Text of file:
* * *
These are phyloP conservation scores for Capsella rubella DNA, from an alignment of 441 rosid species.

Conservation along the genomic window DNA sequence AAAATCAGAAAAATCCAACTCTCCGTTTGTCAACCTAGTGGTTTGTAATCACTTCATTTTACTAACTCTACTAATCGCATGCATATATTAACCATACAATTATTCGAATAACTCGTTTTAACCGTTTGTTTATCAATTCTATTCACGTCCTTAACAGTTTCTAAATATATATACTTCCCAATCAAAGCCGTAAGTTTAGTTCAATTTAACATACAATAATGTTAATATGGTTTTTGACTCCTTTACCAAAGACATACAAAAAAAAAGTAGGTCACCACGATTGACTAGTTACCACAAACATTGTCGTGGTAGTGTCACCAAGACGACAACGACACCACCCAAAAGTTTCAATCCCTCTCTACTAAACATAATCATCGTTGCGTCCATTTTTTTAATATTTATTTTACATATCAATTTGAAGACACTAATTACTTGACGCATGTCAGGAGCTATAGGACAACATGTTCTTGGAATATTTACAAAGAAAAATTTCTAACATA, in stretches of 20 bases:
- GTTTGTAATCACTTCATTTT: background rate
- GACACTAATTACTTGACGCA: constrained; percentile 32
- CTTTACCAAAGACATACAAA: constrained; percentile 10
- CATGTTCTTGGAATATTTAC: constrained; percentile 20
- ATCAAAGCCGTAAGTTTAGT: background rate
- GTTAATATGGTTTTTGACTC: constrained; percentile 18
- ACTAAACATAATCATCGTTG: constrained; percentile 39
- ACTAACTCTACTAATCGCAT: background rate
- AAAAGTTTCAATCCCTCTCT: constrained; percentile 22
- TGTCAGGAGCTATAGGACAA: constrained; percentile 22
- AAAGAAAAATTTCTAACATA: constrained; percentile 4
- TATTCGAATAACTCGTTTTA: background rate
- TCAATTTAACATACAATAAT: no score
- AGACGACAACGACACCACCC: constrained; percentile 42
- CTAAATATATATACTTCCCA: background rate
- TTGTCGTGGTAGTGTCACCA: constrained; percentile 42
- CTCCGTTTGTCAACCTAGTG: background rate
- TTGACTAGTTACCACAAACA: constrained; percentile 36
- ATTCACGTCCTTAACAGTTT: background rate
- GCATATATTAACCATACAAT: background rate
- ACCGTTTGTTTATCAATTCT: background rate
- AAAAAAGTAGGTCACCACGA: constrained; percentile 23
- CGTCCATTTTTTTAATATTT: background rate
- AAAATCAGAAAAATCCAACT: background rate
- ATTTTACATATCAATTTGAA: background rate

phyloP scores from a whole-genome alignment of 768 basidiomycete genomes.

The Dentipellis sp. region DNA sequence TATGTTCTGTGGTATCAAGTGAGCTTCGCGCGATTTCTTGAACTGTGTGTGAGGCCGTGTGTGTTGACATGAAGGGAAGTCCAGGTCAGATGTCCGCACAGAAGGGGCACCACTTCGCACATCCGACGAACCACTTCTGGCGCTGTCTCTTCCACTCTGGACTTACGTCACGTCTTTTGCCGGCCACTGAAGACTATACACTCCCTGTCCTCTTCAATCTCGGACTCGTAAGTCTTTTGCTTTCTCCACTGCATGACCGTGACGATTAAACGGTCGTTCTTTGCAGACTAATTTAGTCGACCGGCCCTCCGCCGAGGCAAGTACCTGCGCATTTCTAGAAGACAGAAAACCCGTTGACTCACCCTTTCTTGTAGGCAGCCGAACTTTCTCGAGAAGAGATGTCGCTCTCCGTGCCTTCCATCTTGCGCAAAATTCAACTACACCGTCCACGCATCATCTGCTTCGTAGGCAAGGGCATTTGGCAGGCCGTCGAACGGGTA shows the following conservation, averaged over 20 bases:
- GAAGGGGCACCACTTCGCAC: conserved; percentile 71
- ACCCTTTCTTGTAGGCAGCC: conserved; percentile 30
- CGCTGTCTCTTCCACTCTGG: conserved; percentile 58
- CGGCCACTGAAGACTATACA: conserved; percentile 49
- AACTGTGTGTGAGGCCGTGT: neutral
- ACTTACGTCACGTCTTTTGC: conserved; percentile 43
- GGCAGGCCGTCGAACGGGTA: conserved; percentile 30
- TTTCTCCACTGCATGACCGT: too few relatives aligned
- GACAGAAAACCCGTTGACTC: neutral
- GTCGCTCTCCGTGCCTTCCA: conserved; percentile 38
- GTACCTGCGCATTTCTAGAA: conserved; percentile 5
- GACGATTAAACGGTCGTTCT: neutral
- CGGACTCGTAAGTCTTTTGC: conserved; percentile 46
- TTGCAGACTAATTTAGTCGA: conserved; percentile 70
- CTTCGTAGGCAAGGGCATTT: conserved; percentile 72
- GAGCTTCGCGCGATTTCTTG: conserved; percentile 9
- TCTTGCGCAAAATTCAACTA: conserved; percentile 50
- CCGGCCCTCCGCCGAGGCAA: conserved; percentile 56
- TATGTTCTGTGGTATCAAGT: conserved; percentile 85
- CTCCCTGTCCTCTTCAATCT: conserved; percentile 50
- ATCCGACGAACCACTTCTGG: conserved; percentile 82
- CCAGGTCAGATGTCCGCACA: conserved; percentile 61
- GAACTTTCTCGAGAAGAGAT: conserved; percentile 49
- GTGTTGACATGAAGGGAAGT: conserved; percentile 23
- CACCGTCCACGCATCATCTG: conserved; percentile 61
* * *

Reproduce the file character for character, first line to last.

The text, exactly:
These are phyloP conservation scores for Capsella rubella DNA, from an alignment of 441 rosid species.

Conservation along the genomic window DNA sequence AAAATCAGAAAAATCCAACTCTCCGTTTGTCAACCTAGTGGTTTGTAATCACTTCATTTTACTAACTCTACTAATCGCATGCATATATTAACCATACAATTATTCGAATAACTCGTTTTAACCGTTTGTTTATCAATTCTATTCACGTCCTTAACAGTTTCTAAATATATATACTTCCCAATCAAAGCCGTAAGTTTAGTTCAATTTAACATACAATAATGTTAATATGGTTTTTGACTCCTTTACCAAAGACATACAAAAAAAAAGTAGGTCACCACGATTGACTAGTTACCACAAACATTGTCGTGGTAGTGTCACCAAGACGACAACGACACCACCCAAAAGTTTCAATCCCTCTCTACTAAACATAATCATCGTTGCGTCCATTTTTTTAATATTTATTTTACATATCAATTTGAAGACACTAATTACTTGACGCATGTCAGGAGCTATAGGACAACATGTTCTTGGAATATTTACAAAGAAAAATTTCTAACATA, in stretches of 20 bases:
- GTTTGTAATCACTTCATTTT: background rate
- GACACTAATTACTTGACGCA: constrained; percentile 32
- CTTTACCAAAGACATACAAA: constrained; percentile 10
- CATGTTCTTGGAATATTTAC: constrained; percentile 20
- ATCAAAGCCGTAAGTTTAGT: background rate
- GTTAATATGGTTTTTGACTC: constrained; percentile 18
- ACTAAACATAATCATCGTTG: constrained; percentile 39
- ACTAACTCTACTAATCGCAT: background rate
- AAAAGTTTCAATCCCTCTCT: constrained; percentile 22
- TGTCAGGAGCTATAGGACAA: constrained; percentile 22
- AAAGAAAAATTTCTAACATA: constrained; percentile 4
- TATTCGAATAACTCGTTTTA: background rate
- TCAATTTAACATACAATAAT: no score
- AGACGACAACGACACCACCC: constrained; percentile 42
- CTAAATATATATACTTCCCA: background rate
- TTGTCGTGGTAGTGTCACCA: constrained; percentile 42
- CTCCGTTTGTCAACCTAGTG: background rate
- TTGACTAGTTACCACAAACA: constrained; percentile 36
- ATTCACGTCCTTAACAGTTT: background rate
- GCATATATTAACCATACAAT: background rate
- ACCGTTTGTTTATCAATTCT: background rate
- AAAAAAGTAGGTCACCACGA: constrained; percentile 23
- CGTCCATTTTTTTAATATTT: background rate
- AAAATCAGAAAAATCCAACT: background rate
- ATTTTACATATCAATTTGAA: background rate

phyloP scores from a whole-genome alignment of 768 basidiomycete genomes.

The Dentipellis sp. region DNA sequence TATGTTCTGTGGTATCAAGTGAGCTTCGCGCGATTTCTTGAACTGTGTGTGAGGCCGTGTGTGTTGACATGAAGGGAAGTCCAGGTCAGATGTCCGCACAGAAGGGGCACCACTTCGCACATCCGACGAACCACTTCTGGCGCTGTCTCTTCCACTCTGGACTTACGTCACGTCTTTTGCCGGCCACTGAAGACTATACACTCCCTGTCCTCTTCAATCTCGGACTCGTAAGTCTTTTGCTTTCTCCACTGCATGACCGTGACGATTAAACGGTCGTTCTTTGCAGACTAATTTAGTCGACCGGCCCTCCGCCGAGGCAAGTACCTGCGCATTTCTAGAAGACAGAAAACCCGTTGACTCACCCTTTCTTGTAGGCAGCCGAACTTTCTCGAGAAGAGATGTCGCTCTCCGTGCCTTCCATCTTGCGCAAAATTCAACTACACCGTCCACGCATCATCTGCTTCGTAGGCAAGGGCATTTGGCAGGCCGTCGAACGGGTA shows the following conservation, averaged over 20 bases:
- GAAGGGGCACCACTTCGCAC: conserved; percentile 71
- ACCCTTTCTTGTAGGCAGCC: conserved; percentile 30
- CGCTGTCTCTTCCACTCTGG: conserved; percentile 58
- CGGCCACTGAAGACTATACA: conserved; percentile 49
- AACTGTGTGTGAGGCCGTGT: neutral
- ACTTACGTCACGTCTTTTGC: conserved; percentile 43
- GGCAGGCCGTCGAACGGGTA: conserved; percentile 30
- TTTCTCCACTGCATGACCGT: too few relatives aligned
- GACAGAAAACCCGTTGACTC: neutral
- GTCGCTCTCCGTGCCTTCCA: conserved; percentile 38
- GTACCTGCGCATTTCTAGAA: conserved; percentile 5
- GACGATTAAACGGTCGTTCT: neutral
- CGGACTCGTAAGTCTTTTGC: conserved; percentile 46
- TTGCAGACTAATTTAGTCGA: conserved; percentile 70
- CTTCGTAGGCAAGGGCATTT: conserved; percentile 72
- GAGCTTCGCGCGATTTCTTG: conserved; percentile 9
- TCTTGCGCAAAATTCAACTA: conserved; percentile 50
- CCGGCCCTCCGCCGAGGCAA: conserved; percentile 56
- TATGTTCTGTGGTATCAAGT: conserved; percentile 85
- CTCCCTGTCCTCTTCAATCT: conserved; percentile 50
- ATCCGACGAACCACTTCTGG: conserved; percentile 82
- CCAGGTCAGATGTCCGCACA: conserved; percentile 61
- GAACTTTCTCGAGAAGAGAT: conserved; percentile 49
- GTGTTGACATGAAGGGAAGT: conserved; percentile 23
- CACCGTCCACGCATCATCTG: conserved; percentile 61